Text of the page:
Tristan Fernstrom came to Gustavus knowing that on the inside he was a little different than what outsiders saw. During his first year at Gustavus, Tristan was known as Erica, the name given to him at birth, and over Coming Out Week Erica came out as a lesbian. As time went on and he learned more about himself, however, Tristan realized that identifying as a lesbian really didn’t sufficiently describe his identify, so last fall he came out again; this time, as transgender, adopting a new name and a fresh outlook.

“After doing the E Pluribus [an on-campus presentation highlighting diversity/'tough' issues] show for the first-years, I knew I needed to do it. I had come to terms with it; it was how I felt on the inside. I didn’t need to hide from my true self anymore,” Tristan said. “I have always liked doing and being involved in ‘boy stuff,’ but I repressed these feelings when I was little. If I was given a dress, I would wear it.”

Coming out for the second time as transgender was a much bigger step for Tristan as it changed his whole identity. Grasping the significance and coming to terms with a new definition for who he “is,” Tristan reached out to fellow peers and faculty.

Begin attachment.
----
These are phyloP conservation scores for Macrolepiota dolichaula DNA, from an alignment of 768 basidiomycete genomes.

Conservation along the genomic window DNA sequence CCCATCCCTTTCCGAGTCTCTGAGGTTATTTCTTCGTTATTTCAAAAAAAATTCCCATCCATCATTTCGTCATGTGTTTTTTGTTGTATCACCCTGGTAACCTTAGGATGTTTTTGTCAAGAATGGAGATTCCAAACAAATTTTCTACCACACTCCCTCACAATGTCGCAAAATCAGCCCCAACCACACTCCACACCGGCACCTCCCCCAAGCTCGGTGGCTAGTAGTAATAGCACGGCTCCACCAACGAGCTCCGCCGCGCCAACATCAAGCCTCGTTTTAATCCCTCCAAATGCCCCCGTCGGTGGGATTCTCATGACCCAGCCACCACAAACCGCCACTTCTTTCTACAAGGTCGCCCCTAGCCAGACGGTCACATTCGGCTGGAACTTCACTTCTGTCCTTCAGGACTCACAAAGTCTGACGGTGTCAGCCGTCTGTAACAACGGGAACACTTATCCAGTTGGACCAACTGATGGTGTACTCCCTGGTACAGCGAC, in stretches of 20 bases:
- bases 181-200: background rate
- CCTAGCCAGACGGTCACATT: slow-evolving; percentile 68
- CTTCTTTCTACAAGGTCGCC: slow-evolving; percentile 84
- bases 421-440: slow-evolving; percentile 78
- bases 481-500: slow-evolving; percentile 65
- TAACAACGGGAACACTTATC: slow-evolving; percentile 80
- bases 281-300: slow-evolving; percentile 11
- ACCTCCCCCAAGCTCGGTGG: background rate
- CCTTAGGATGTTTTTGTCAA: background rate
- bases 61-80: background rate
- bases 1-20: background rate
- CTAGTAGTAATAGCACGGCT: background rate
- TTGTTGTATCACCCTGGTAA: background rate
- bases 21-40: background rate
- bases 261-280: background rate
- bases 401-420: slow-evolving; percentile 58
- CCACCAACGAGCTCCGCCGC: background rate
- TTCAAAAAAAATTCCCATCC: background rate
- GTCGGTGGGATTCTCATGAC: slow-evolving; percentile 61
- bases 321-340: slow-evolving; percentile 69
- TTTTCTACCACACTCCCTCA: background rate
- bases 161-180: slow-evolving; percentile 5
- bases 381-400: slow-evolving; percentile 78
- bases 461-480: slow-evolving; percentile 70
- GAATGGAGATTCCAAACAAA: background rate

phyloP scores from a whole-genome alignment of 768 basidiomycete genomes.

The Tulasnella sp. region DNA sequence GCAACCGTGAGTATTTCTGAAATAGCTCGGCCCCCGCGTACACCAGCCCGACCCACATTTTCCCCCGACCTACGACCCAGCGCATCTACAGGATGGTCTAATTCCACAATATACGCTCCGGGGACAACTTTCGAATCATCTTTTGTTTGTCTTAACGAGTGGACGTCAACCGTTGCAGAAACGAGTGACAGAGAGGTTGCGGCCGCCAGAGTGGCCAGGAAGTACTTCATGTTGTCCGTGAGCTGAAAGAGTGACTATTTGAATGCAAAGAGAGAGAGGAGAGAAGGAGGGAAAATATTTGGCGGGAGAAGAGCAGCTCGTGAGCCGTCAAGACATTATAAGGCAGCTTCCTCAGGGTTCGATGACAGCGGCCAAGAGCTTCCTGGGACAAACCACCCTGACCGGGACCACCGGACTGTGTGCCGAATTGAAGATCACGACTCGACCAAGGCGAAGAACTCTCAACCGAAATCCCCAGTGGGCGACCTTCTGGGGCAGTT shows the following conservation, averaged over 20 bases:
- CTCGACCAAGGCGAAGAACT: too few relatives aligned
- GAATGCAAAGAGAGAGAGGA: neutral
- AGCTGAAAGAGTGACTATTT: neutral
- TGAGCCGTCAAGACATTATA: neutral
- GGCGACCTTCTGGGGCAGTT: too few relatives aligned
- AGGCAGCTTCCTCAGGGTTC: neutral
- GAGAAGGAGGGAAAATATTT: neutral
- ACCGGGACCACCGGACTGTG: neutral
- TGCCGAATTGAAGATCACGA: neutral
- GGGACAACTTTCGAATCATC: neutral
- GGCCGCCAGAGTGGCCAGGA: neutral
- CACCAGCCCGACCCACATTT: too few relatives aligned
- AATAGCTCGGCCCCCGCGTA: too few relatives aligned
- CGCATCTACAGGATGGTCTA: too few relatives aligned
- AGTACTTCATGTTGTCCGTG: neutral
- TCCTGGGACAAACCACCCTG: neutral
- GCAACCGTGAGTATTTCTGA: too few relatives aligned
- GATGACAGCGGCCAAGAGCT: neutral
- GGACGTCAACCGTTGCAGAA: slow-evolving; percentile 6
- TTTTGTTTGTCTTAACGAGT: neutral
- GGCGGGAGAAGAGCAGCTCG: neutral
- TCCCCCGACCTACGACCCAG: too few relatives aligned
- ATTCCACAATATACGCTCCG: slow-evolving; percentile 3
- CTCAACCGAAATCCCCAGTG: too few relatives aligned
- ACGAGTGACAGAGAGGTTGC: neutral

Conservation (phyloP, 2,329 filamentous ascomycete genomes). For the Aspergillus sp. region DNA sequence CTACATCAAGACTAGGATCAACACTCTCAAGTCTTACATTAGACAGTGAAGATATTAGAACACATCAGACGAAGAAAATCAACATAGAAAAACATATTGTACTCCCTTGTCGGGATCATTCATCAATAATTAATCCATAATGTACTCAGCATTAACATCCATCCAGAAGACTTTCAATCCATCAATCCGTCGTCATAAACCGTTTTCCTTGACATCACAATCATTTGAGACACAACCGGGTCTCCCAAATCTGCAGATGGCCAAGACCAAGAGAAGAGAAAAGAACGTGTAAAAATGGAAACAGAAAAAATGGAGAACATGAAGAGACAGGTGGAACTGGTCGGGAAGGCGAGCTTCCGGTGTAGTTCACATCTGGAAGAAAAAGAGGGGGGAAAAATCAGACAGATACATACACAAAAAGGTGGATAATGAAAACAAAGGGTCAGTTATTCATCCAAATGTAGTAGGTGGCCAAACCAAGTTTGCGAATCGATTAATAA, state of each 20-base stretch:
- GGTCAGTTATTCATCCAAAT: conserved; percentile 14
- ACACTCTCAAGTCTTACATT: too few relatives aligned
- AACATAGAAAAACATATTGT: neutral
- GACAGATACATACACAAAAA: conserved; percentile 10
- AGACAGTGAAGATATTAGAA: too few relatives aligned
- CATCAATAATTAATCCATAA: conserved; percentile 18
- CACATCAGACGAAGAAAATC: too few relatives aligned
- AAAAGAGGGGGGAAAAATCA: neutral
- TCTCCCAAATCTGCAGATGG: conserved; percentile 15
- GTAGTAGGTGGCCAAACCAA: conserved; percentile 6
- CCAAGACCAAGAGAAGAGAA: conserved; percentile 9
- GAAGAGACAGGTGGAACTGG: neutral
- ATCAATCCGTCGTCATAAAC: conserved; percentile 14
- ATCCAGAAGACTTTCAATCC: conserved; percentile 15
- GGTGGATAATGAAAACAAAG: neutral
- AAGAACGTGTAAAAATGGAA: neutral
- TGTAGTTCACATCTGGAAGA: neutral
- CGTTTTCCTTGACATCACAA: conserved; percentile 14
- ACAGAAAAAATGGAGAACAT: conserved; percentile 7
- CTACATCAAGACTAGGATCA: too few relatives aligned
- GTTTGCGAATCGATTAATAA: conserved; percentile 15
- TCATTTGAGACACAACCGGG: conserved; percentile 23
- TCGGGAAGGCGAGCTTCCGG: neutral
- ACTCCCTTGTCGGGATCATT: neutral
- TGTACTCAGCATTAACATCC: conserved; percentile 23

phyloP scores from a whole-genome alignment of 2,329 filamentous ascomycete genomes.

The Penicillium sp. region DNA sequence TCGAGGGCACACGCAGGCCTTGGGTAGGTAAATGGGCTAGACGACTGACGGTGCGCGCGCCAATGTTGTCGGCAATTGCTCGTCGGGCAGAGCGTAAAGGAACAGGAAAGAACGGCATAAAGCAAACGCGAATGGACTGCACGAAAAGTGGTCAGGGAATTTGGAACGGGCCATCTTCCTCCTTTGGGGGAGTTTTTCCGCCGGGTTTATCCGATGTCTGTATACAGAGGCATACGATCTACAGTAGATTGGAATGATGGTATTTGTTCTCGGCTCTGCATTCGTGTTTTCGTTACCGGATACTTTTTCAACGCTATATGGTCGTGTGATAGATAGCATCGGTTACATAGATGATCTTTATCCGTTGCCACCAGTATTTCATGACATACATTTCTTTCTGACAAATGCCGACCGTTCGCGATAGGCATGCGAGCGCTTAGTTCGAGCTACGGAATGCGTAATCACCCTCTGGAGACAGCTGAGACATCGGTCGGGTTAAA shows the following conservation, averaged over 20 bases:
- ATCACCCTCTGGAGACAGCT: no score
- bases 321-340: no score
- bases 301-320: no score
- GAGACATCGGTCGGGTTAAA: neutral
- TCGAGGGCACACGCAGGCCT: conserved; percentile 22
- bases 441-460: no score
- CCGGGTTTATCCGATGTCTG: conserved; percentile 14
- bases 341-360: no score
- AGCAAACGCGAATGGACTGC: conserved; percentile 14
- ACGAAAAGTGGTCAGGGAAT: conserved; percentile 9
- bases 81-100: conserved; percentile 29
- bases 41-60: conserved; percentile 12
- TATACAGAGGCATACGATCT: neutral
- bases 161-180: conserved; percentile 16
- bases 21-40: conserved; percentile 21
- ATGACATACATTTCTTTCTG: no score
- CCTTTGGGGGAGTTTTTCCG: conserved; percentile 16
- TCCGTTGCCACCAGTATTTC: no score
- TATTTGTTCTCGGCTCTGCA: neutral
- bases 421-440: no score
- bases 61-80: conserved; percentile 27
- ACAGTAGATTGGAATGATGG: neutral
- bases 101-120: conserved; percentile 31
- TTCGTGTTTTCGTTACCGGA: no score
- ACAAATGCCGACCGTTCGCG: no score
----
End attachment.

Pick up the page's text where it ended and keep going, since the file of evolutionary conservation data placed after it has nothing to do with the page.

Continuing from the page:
“When Tristan came out to me, I sat back and essentially told myself to shut up and listen. In addition, I was honored because he put me in a position where I was the professor being taught by a student about something that I needed to know about,” Professor in English and Gender, Women and Sexuality Studies and the Queers and Allies (Q&A) faculty advisor Rob Kendrick said.

“We are extremely close and open. We have a profound amount of trust with each other, and we have a friendship where we can skip the formalities that are sometimes needed in others and get right to the serious stuff,” Senior Alex Christensen said.

Tristan has received positive support from people on campus including friends and professors. Many people have been very accommodating and seem to forget that he has changed at all, and the outcome has been fantastic.